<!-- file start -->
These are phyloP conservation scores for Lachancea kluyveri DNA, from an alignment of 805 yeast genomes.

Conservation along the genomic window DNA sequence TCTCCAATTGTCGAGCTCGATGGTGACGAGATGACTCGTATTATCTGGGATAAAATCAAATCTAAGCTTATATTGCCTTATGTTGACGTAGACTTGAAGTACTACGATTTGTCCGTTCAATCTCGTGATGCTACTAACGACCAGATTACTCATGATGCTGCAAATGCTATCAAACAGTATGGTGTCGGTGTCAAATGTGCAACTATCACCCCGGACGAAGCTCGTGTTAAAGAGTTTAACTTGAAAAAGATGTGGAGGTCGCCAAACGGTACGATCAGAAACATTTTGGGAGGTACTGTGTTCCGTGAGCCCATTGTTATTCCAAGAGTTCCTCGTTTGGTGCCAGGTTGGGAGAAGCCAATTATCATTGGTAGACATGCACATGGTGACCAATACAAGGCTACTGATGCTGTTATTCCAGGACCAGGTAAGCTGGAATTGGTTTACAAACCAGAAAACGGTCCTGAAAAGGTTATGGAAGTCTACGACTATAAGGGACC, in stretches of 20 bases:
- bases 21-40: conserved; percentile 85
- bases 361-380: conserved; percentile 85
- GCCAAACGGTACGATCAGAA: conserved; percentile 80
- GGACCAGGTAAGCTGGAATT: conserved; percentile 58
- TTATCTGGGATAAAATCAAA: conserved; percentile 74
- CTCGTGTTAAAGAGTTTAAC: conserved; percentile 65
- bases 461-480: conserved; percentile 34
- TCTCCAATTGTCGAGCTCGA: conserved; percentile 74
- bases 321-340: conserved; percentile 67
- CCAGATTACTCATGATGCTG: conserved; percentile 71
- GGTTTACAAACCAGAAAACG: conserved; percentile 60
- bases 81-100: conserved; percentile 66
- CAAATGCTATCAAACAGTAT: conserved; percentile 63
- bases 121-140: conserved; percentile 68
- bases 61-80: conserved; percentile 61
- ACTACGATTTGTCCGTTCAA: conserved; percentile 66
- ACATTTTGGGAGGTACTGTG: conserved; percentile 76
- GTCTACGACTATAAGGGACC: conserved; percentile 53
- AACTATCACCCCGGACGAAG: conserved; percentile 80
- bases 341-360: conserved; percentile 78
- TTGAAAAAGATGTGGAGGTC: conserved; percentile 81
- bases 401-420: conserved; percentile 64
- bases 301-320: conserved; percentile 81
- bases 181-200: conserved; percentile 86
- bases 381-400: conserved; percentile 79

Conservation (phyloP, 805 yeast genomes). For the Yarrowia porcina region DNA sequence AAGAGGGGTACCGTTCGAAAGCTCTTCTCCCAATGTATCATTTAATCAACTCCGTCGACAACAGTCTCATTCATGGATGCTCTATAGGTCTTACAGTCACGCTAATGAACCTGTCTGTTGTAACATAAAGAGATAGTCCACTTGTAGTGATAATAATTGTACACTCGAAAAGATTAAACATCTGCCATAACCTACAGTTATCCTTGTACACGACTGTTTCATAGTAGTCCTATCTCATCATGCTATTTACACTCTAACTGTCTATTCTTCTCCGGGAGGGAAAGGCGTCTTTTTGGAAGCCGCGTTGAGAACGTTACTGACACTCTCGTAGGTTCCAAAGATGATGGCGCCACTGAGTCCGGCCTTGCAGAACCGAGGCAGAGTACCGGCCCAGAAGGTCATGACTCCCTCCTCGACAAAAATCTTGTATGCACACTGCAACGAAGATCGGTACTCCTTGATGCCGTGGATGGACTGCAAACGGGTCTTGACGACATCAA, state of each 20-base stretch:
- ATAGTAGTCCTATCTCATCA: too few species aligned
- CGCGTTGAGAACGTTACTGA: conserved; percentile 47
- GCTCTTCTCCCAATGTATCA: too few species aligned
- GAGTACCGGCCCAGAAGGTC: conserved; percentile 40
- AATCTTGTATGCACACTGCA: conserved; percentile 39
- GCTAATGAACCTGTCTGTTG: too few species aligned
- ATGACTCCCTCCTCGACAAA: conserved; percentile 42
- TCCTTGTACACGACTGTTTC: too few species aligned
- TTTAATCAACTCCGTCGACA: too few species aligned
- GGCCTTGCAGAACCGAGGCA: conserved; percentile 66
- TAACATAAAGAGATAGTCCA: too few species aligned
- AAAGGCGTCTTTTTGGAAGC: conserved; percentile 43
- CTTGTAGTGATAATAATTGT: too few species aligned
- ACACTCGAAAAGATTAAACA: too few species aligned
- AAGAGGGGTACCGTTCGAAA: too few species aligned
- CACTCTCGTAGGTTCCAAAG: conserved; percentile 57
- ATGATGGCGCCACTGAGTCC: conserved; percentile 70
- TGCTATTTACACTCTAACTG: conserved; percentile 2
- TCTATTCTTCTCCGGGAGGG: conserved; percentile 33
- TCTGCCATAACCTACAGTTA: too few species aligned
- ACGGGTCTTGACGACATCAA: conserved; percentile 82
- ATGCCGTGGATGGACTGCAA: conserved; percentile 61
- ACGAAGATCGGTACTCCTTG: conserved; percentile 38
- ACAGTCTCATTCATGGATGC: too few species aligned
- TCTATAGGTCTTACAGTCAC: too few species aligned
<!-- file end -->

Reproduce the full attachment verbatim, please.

These are phyloP conservation scores for Lachancea kluyveri DNA, from an alignment of 805 yeast genomes.

Conservation along the genomic window DNA sequence TCTCCAATTGTCGAGCTCGATGGTGACGAGATGACTCGTATTATCTGGGATAAAATCAAATCTAAGCTTATATTGCCTTATGTTGACGTAGACTTGAAGTACTACGATTTGTCCGTTCAATCTCGTGATGCTACTAACGACCAGATTACTCATGATGCTGCAAATGCTATCAAACAGTATGGTGTCGGTGTCAAATGTGCAACTATCACCCCGGACGAAGCTCGTGTTAAAGAGTTTAACTTGAAAAAGATGTGGAGGTCGCCAAACGGTACGATCAGAAACATTTTGGGAGGTACTGTGTTCCGTGAGCCCATTGTTATTCCAAGAGTTCCTCGTTTGGTGCCAGGTTGGGAGAAGCCAATTATCATTGGTAGACATGCACATGGTGACCAATACAAGGCTACTGATGCTGTTATTCCAGGACCAGGTAAGCTGGAATTGGTTTACAAACCAGAAAACGGTCCTGAAAAGGTTATGGAAGTCTACGACTATAAGGGACC, in stretches of 20 bases:
- bases 21-40: conserved; percentile 85
- bases 361-380: conserved; percentile 85
- GCCAAACGGTACGATCAGAA: conserved; percentile 80
- GGACCAGGTAAGCTGGAATT: conserved; percentile 58
- TTATCTGGGATAAAATCAAA: conserved; percentile 74
- CTCGTGTTAAAGAGTTTAAC: conserved; percentile 65
- bases 461-480: conserved; percentile 34
- TCTCCAATTGTCGAGCTCGA: conserved; percentile 74
- bases 321-340: conserved; percentile 67
- CCAGATTACTCATGATGCTG: conserved; percentile 71
- GGTTTACAAACCAGAAAACG: conserved; percentile 60
- bases 81-100: conserved; percentile 66
- CAAATGCTATCAAACAGTAT: conserved; percentile 63
- bases 121-140: conserved; percentile 68
- bases 61-80: conserved; percentile 61
- ACTACGATTTGTCCGTTCAA: conserved; percentile 66
- ACATTTTGGGAGGTACTGTG: conserved; percentile 76
- GTCTACGACTATAAGGGACC: conserved; percentile 53
- AACTATCACCCCGGACGAAG: conserved; percentile 80
- bases 341-360: conserved; percentile 78
- TTGAAAAAGATGTGGAGGTC: conserved; percentile 81
- bases 401-420: conserved; percentile 64
- bases 301-320: conserved; percentile 81
- bases 181-200: conserved; percentile 86
- bases 381-400: conserved; percentile 79

Conservation (phyloP, 805 yeast genomes). For the Yarrowia porcina region DNA sequence AAGAGGGGTACCGTTCGAAAGCTCTTCTCCCAATGTATCATTTAATCAACTCCGTCGACAACAGTCTCATTCATGGATGCTCTATAGGTCTTACAGTCACGCTAATGAACCTGTCTGTTGTAACATAAAGAGATAGTCCACTTGTAGTGATAATAATTGTACACTCGAAAAGATTAAACATCTGCCATAACCTACAGTTATCCTTGTACACGACTGTTTCATAGTAGTCCTATCTCATCATGCTATTTACACTCTAACTGTCTATTCTTCTCCGGGAGGGAAAGGCGTCTTTTTGGAAGCCGCGTTGAGAACGTTACTGACACTCTCGTAGGTTCCAAAGATGATGGCGCCACTGAGTCCGGCCTTGCAGAACCGAGGCAGAGTACCGGCCCAGAAGGTCATGACTCCCTCCTCGACAAAAATCTTGTATGCACACTGCAACGAAGATCGGTACTCCTTGATGCCGTGGATGGACTGCAAACGGGTCTTGACGACATCAA, state of each 20-base stretch:
- ATAGTAGTCCTATCTCATCA: too few species aligned
- CGCGTTGAGAACGTTACTGA: conserved; percentile 47
- GCTCTTCTCCCAATGTATCA: too few species aligned
- GAGTACCGGCCCAGAAGGTC: conserved; percentile 40
- AATCTTGTATGCACACTGCA: conserved; percentile 39
- GCTAATGAACCTGTCTGTTG: too few species aligned
- ATGACTCCCTCCTCGACAAA: conserved; percentile 42
- TCCTTGTACACGACTGTTTC: too few species aligned
- TTTAATCAACTCCGTCGACA: too few species aligned
- GGCCTTGCAGAACCGAGGCA: conserved; percentile 66
- TAACATAAAGAGATAGTCCA: too few species aligned
- AAAGGCGTCTTTTTGGAAGC: conserved; percentile 43
- CTTGTAGTGATAATAATTGT: too few species aligned
- ACACTCGAAAAGATTAAACA: too few species aligned
- AAGAGGGGTACCGTTCGAAA: too few species aligned
- CACTCTCGTAGGTTCCAAAG: conserved; percentile 57
- ATGATGGCGCCACTGAGTCC: conserved; percentile 70
- TGCTATTTACACTCTAACTG: conserved; percentile 2
- TCTATTCTTCTCCGGGAGGG: conserved; percentile 33
- TCTGCCATAACCTACAGTTA: too few species aligned
- ACGGGTCTTGACGACATCAA: conserved; percentile 82
- ATGCCGTGGATGGACTGCAA: conserved; percentile 61
- ACGAAGATCGGTACTCCTTG: conserved; percentile 38
- ACAGTCTCATTCATGGATGC: too few species aligned
- TCTATAGGTCTTACAGTCAC: too few species aligned